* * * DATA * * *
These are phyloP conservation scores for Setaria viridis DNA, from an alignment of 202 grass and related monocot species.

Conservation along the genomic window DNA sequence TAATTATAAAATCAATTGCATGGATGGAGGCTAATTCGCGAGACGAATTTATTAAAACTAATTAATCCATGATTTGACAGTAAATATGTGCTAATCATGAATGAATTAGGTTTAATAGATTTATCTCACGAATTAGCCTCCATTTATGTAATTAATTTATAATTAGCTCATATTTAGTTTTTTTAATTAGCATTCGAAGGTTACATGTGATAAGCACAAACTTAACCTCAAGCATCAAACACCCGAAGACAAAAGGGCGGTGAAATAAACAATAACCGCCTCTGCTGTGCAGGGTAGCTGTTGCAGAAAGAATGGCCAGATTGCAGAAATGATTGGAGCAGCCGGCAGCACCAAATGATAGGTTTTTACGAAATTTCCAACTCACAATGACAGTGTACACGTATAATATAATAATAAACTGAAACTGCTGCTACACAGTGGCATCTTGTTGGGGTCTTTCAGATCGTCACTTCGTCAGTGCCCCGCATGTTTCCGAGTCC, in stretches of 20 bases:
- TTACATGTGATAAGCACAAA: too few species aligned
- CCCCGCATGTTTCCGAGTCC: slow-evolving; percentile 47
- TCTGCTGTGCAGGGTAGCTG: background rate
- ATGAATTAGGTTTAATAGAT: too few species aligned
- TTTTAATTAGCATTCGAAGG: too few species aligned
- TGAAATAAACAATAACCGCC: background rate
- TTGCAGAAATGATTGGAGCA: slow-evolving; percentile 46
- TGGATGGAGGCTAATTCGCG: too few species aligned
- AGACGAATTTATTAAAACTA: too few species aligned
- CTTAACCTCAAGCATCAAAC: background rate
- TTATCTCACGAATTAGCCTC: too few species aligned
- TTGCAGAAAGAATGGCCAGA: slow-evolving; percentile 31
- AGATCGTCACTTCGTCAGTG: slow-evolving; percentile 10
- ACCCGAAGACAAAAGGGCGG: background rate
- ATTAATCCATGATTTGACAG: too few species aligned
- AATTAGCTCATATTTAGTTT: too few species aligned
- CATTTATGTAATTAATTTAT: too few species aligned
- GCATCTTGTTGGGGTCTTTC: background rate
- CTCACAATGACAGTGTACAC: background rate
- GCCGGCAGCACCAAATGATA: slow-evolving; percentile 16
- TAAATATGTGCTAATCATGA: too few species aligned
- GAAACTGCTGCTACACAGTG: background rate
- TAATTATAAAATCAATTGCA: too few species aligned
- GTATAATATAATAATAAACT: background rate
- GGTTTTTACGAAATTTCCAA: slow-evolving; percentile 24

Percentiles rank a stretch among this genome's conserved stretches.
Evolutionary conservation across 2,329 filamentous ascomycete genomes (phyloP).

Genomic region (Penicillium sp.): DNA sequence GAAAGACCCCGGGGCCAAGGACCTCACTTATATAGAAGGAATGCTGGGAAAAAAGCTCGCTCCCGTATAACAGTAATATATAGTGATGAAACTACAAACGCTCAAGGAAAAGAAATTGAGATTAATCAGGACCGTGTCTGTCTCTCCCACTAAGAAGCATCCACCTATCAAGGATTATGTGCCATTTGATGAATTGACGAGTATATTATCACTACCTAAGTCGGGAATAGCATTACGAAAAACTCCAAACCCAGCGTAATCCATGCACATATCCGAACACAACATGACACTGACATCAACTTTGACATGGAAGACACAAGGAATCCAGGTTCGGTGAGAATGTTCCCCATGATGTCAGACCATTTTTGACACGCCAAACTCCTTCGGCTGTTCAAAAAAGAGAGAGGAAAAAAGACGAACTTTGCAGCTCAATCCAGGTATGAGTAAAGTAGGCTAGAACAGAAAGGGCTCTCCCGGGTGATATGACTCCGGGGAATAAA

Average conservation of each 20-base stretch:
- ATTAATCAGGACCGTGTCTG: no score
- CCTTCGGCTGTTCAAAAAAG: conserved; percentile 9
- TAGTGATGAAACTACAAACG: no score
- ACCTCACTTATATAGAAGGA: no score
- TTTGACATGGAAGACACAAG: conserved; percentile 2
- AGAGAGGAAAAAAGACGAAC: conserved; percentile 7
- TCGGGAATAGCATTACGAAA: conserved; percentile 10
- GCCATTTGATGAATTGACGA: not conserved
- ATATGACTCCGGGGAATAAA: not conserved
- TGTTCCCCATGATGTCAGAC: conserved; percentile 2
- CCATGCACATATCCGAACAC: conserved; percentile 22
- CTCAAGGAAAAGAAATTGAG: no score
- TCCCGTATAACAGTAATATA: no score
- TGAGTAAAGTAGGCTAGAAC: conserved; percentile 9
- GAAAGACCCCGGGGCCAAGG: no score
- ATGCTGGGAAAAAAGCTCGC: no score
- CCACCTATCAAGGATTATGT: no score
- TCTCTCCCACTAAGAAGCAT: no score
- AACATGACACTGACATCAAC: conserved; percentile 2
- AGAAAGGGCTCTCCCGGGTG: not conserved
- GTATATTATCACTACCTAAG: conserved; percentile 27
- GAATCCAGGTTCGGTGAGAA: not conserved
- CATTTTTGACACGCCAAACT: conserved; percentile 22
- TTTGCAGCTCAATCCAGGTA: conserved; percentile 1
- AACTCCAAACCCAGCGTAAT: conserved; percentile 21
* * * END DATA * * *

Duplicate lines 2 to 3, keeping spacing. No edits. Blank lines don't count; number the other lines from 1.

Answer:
Conservation along the genomic window DNA sequence TAATTATAAAATCAATTGCATGGATGGAGGCTAATTCGCGAGACGAATTTATTAAAACTAATTAATCCATGATTTGACAGTAAATATGTGCTAATCATGAATGAATTAGGTTTAATAGATTTATCTCACGAATTAGCCTCCATTTATGTAATTAATTTATAATTAGCTCATATTTAGTTTTTTTAATTAGCATTCGAAGGTTACATGTGATAAGCACAAACTTAACCTCAAGCATCAAACACCCGAAGACAAAAGGGCGGTGAAATAAACAATAACCGCCTCTGCTGTGCAGGGTAGCTGTTGCAGAAAGAATGGCCAGATTGCAGAAATGATTGGAGCAGCCGGCAGCACCAAATGATAGGTTTTTACGAAATTTCCAACTCACAATGACAGTGTACACGTATAATATAATAATAAACTGAAACTGCTGCTACACAGTGGCATCTTGTTGGGGTCTTTCAGATCGTCACTTCGTCAGTGCCCCGCATGTTTCCGAGTCC, in stretches of 20 bases:
- TTACATGTGATAAGCACAAA: too few species aligned